Settling into the batter’s box, Braden Mosley approaches things this season with one simple objective.
“Just go hit the ball,’’ Mosley said. “I’m not being passive. I’m not taking any pitches. The idea is to be aggressive, take my swing and make the most of it.’’
That approach is working for the Moline graduate currently playing the outfield for a Tennessee Wesleyan baseball team ranked second in the latest NAIA poll.
The senior is batting .387 and leads his 39-7 team with 16 home runs, 55 RBI and a .493 on-base percentage.
Named the Appalachian Athletic Conference player of the week earlier this month, Mosley is putting together the type of season he has been working toward since the start of a college career that began at Southern Illinois and included a stop at Southeast Missouri State in addition to two beneficial summers of competition in the Northwoods League.
“This is what I always knew I could do,’’ Mosley said. “I’m excited that it all has finally come together. I’m not caught up in breaking down every little thing. It’s see the pitch and hit it and that approach is working for me.’’
He understands how others may benefit from breaking down tape of their swings and picking apart everything from their stance to how they grip the bat.
That’s not Mosley.
“I’ve had coaches try to rebuild my swing, re-do everything from the ground up, and that’s not me,’’ he said. “I’ve always found that I’m better off just keeping things simple and just playing the game.’’
Mosley found the ability to do that at Tennessee Wesleyan.
“Here, they are willing to let players do the things they are comfortable doing to be successful,’’ Mosley said. “You can be yourself if it works for you and I’m thankful to be in that situation now.’’
At Southern Illinois, Mosley hit .254 and .271 over two seasons but coaches tried to eliminate a leg kick that has always been part of his swing.
“I wasn’t comfortable with the change and I could see it was going to limit my potential there, so I looked for another opportunity and found it at Southeast Missouri,’’ Mosley said.
He redshirted there in 2017 before a coaching change led to his move to Tennessee Wesleyan, a program he learned about during conversations with a teammate at Thunder Bay in the summer wood-bat Northwoods League.
“I was at a point where I didn’t want to lose a year by moving to another D-I program so I was considering D-III and NAIA options,’’ Mosley said. “One of my summer ball teammates told me he had some old teammates who had transferred to Tennessee Wesleyan and I decided to check things out.’’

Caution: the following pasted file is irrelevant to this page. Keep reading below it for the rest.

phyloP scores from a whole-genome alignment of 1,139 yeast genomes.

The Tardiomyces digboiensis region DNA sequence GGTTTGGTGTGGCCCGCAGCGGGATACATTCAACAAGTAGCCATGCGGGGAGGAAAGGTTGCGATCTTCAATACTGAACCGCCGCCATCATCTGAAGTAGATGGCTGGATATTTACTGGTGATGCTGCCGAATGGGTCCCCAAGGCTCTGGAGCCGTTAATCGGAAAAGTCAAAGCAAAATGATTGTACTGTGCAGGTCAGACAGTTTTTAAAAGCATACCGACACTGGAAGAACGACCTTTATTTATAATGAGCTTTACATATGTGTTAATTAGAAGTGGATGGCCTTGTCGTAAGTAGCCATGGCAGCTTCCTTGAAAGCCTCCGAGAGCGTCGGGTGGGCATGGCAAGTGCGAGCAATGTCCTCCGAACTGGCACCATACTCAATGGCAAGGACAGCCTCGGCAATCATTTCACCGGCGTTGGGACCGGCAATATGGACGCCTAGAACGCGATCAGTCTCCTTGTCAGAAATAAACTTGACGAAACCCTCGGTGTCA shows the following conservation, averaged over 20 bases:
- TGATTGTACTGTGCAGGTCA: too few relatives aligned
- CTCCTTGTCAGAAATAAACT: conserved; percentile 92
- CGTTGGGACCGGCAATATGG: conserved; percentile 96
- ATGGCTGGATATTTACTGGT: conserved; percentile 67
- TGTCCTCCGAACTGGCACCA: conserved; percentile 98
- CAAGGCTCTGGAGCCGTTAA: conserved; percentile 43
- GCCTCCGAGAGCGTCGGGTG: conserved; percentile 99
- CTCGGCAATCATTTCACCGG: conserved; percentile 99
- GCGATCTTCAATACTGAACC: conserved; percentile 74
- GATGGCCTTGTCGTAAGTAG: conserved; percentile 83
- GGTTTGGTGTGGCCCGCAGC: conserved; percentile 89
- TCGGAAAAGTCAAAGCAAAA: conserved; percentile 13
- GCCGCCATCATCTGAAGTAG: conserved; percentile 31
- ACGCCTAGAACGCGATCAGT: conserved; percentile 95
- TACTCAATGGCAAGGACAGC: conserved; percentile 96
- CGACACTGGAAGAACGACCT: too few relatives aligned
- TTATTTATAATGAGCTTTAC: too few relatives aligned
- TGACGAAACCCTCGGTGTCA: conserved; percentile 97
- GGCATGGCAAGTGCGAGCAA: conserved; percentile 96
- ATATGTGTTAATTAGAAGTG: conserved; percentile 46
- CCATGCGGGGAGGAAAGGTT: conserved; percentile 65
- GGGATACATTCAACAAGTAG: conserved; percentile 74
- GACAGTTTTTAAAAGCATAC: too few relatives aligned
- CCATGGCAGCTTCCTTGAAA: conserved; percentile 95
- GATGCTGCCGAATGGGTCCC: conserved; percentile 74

Conversations with coaches there led him to explore further and Mosley eventually decided to continue his career with a program that has reached the NAIA World Series four times in the past nine seasons.
Despite dealing with a broken finger he suffered while diving for a ball, Mosley hit .272 in 34 games for the Bulldogs a year ago before growing his batting average by more than 100 points through 40 games this season.
Tennessee Wesleyan finished one game shy of reaching the NAIA World Series last season and Mosley believes the team is positioned to reach that goal this year.
“Our coaches talk about checking off that fifth box making the difference. The first four — fielding, hitting pitching, throwing — they’re there and the fifth box is energy and focus, the intangibles. This team brings that to the field every day, guys diving for balls, making plays, being aggressive,’’ Mosley said.
It’s the type of game Mosley grew accustomed to playing during his high school career at Moline.
“The approach that I’m comfortable with, being aggressive, going at it hard every day, those are the things I started to learn at Moline that I carry with me every day now,’’ he said. “That approach makes a difference for me now and it is helping me compete.’’
Mosley completed his work toward an undergraduate degree in finance with a minor in entrepreneurship and an emphasis in exercise science last week, allowing him to concentrate on making the most of the remainder of his collegiate career.
“There are players at every level in this game and the guys here can play,’’ Mosley said. “It feels good to be part of a team that can do something special and I’m anxious to see where it can lead.’’